Q: Tell me something about the markups commonly applied at opticians’ shops. When it comes to frames and various types of lenses, what kind of profit margin are we talking about?
A: There are a number of examples that have been passed my way to further enforce my view of the fleecing we’ve received at the hands of the optical shops. Some are rather damning. Here is my favorite, by far, from an optician in Texas — I found it on an online optical board: “A pair of SV (single vision) stock poly Alize cost me $34, and carry a 2 year warranty. We sell ’em all day long for $199/pair, for a profit of $165/pair. Our capture rate for AR (anti-reflective coating) is about 90%. Also stock poly non coated, cost $6/pair and sell for $109…. Now show me the math where you can beat the $165 profit on a pair of SV (single vision) lenses. If you can, I’ll still love you in the morning.”
After I posted it, he got in touch with me directly — very angrily I should add. A creepy dude to be sure.
A retired Minneapolis optician sent me the following: ‘As a retired Minneapolis optician I can tell you first hand that we bought our lenses in bulk and most single vision lenses cost less than $2.00 a pair, Bifocals and progressives cost us as much as $6.00 a pair. Frames… name brand, up to $10.00, same quality generics cost us much less. Online is the way I buy all of my eyewear, New glasses in under two weeks!’
I originally thought that the markup was in the frames. The range in prices from what my eye doctor called ‘welfare frames’ to the designer frames was from $30 to whatever-you-want-to-pay. I figured they pay salaries and such from the cost of the designer frame with the $190 price tag. There is no appreciable functional or material difference, but the cost to the consumer is anywhere from four to ten times more.
It turns out that they’re making ridiculous margins on the frames, the lenses, and the coatings.
Q: GlassyEyes’ motto is “Shattering the eyeglasses scam.” That’s a pretty strong charge. Why do you call it a scam?
A: $400 for a pair of eyeglasses at a store, versus a remarkably similar pair online for, say, $30? These companies, apart from the few mom-and-pop joints scratching for survival in the small towns, are gobbling each other up in an effort to monopolize the market. Look at the eyeglasses chains in your city. I bet the vast majority are owned by one company. [That company is Luxottica; Mitchell provides this link.]
Stack the deck enough and you won’t have any competition to help moderate prices. The internet is again proving itself as a great equalizer.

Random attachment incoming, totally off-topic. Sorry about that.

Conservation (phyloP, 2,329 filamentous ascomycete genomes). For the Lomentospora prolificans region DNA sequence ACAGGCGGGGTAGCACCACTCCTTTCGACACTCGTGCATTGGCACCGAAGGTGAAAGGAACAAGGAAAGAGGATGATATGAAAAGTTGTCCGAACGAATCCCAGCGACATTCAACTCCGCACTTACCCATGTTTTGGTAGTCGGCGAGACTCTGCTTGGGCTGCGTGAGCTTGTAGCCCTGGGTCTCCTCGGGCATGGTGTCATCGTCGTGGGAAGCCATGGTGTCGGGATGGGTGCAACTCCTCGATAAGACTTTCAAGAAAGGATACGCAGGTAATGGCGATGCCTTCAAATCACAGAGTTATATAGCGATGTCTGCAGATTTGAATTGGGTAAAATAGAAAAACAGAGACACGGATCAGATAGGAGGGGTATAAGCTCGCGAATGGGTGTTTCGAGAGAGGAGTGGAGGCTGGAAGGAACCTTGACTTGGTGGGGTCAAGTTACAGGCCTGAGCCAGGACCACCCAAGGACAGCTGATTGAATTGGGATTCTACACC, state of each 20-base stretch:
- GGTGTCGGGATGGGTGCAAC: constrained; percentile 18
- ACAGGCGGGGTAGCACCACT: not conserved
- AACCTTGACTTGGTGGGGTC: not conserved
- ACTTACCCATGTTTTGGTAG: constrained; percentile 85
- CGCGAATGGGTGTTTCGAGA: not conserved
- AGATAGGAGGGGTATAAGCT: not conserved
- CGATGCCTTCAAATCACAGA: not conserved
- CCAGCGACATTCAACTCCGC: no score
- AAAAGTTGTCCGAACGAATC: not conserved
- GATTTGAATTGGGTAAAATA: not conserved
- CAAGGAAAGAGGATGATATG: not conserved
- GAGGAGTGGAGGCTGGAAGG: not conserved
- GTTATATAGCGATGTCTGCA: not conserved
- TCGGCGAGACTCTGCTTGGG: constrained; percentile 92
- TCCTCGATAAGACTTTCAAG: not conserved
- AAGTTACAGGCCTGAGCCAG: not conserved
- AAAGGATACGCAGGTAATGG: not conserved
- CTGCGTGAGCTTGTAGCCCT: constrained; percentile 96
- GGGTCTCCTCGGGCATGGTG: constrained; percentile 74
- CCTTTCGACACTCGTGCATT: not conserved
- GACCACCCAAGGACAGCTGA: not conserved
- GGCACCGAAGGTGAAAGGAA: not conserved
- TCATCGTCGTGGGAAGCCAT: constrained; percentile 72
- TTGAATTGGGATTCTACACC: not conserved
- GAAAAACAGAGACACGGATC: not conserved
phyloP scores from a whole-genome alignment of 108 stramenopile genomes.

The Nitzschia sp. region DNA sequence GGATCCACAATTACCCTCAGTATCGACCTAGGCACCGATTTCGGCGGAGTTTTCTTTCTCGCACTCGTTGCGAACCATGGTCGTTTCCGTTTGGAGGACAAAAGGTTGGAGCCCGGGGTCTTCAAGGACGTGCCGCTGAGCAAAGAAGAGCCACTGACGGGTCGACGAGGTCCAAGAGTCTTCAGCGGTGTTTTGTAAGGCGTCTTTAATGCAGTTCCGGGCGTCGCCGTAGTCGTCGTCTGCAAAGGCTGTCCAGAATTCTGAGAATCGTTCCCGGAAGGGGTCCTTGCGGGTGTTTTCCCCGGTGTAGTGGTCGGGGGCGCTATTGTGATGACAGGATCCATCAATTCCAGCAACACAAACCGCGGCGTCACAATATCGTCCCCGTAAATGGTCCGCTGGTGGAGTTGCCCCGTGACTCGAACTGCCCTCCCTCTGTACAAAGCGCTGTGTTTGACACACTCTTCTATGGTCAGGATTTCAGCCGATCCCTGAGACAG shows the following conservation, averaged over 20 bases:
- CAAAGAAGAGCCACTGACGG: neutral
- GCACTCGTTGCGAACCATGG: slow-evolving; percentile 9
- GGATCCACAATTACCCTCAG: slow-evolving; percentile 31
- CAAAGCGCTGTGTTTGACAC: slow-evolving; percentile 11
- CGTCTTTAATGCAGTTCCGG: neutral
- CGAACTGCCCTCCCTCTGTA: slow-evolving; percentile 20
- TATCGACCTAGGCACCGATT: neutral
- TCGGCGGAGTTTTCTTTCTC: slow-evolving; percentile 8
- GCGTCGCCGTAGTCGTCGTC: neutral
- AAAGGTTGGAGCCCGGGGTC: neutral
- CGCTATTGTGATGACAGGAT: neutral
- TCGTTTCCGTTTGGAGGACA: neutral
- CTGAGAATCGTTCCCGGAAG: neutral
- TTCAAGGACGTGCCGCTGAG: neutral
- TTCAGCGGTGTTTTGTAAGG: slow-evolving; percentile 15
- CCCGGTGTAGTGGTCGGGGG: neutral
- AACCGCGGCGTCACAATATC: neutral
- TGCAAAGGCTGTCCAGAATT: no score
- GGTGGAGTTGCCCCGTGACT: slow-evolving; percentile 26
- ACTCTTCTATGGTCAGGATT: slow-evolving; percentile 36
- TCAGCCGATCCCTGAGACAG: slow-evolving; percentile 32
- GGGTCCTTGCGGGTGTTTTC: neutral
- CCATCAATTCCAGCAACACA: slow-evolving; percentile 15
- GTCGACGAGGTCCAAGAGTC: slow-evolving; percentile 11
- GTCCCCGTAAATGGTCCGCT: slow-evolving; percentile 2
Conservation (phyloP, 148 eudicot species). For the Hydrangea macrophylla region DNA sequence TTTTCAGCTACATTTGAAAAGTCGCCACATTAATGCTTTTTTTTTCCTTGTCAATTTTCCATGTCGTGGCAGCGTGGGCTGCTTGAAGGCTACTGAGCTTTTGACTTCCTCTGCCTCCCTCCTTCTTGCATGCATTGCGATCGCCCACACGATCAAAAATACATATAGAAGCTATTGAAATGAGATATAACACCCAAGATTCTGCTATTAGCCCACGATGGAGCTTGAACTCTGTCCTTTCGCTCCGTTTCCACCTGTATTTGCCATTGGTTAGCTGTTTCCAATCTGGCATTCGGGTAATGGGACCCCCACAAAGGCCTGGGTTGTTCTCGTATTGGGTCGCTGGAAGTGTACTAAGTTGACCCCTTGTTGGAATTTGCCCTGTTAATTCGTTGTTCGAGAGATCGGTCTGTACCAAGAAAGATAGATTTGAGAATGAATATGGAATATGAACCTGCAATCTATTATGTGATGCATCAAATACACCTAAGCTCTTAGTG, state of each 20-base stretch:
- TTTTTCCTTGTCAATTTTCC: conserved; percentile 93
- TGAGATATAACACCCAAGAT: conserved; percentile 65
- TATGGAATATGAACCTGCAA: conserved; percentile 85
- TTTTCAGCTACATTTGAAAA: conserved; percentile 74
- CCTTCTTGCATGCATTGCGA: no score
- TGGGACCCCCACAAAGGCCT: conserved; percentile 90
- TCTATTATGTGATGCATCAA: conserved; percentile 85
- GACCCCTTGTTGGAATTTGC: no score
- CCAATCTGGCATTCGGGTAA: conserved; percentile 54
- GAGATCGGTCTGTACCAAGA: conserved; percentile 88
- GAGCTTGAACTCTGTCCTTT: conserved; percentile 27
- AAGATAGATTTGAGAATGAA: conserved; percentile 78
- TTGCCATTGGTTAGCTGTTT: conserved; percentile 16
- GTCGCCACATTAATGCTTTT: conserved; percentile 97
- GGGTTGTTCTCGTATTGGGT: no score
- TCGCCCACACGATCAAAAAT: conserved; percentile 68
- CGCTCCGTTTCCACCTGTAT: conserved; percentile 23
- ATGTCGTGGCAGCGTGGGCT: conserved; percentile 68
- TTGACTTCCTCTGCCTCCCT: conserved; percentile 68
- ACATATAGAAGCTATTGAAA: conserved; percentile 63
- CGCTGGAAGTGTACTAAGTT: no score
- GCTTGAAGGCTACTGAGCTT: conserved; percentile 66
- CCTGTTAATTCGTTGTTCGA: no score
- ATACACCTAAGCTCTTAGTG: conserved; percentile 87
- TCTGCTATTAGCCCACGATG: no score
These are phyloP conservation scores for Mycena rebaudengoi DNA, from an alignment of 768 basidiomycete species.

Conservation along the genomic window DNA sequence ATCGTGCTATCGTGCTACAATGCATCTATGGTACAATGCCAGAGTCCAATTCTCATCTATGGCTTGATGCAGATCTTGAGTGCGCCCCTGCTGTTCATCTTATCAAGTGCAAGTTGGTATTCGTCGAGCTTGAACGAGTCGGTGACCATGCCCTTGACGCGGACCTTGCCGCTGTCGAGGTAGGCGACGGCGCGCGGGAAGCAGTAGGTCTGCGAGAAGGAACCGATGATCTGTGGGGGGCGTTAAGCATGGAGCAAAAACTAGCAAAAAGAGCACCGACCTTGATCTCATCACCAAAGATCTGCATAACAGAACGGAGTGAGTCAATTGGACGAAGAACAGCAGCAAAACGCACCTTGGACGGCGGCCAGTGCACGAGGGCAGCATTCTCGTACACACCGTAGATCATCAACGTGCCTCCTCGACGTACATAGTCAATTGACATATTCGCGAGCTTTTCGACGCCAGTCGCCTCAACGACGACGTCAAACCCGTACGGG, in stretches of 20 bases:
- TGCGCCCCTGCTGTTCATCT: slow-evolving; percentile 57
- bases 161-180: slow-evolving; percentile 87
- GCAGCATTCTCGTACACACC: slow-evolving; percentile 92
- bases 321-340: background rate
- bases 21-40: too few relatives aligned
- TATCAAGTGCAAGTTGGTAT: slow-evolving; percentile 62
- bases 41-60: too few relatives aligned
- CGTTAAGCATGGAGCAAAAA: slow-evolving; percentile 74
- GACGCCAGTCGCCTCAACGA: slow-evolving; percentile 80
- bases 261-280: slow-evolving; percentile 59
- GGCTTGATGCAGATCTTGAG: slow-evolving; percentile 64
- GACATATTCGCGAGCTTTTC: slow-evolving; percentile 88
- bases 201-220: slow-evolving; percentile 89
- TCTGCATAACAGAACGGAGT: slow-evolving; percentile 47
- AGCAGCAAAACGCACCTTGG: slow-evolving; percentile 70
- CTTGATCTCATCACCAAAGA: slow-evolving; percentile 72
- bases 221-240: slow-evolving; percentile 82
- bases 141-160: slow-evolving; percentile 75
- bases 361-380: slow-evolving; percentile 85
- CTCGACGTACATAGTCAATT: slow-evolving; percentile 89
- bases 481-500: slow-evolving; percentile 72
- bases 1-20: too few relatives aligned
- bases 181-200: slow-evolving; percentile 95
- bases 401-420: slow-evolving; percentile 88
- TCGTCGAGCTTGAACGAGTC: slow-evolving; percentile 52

Q: What do you say to folks who ask: Are you trying to put regular brick-and-mortar opticians out of business?
A: Only the ones who continue to rip people off and refuse to adapt to a new economy. I’ve stated early on that I think there is an economical model for a low-cost brick-and-mortar eyeglasses store. A lot of it relies on a sea change in our thinking about eyeglasses. That is starting to happen and someone will figure out a way to serve the masses, either online or off…. I expect big changes in the next couple of years.
Q: Have you been confronted/questioned/challenged by any representatives of the optical industry?
A: Constantly. … [But] as the site’s popularity grows, these confrontations are diminishing. I think they realize that there is little to argue about any longer — the toothpaste is out of the tube. They’re hoping that more people don’t do the research and that this will remain a ‘niche.’
Q: Buying anything online entails a certain amount of risk. Buying glasses anywhere entails a certain amount of risk. Given the degree of risk, how do you advise online glasses-shoppers to proceed? What should they be most aware of, cautious about, etc.?
A: I’ve lost count of the number of eyeglasses orders I’ve placed online … and I’ve only gotten two ‘bad’ pairs…. Of the previous five pairs I bought at LensCrafters, one was made with the lenses flipped, and another with Ray-Ban frames never fit right. There is a risk to ordering online, but I much prefer my 95% online success to my 60% at LensCrafters.
I have four things I preach to newcomers:
1) I mitigated my initial risk by ordering two pairs — each from a different retailer. I figured at least one would be OK. Do the same.
2) Check, double-check, and triple-check the prescription you enter online. Be very sure the numbers on that prescription card match what you’ve entered on that form.
3) Use the numbers stamped on the inside of an existing pair as a guideline on those first few pairs. All of the sites explain what these numbers mean. You can branch out from this once you’re comfortable and understand the process better.
4) Only order from reputable dealers. There are two places that I cover that are very, very good at making customers happy. When problems happen — and they do — the separation comes from the retailers that stand behind their product. I think it’s fair to pay a little bit more for that.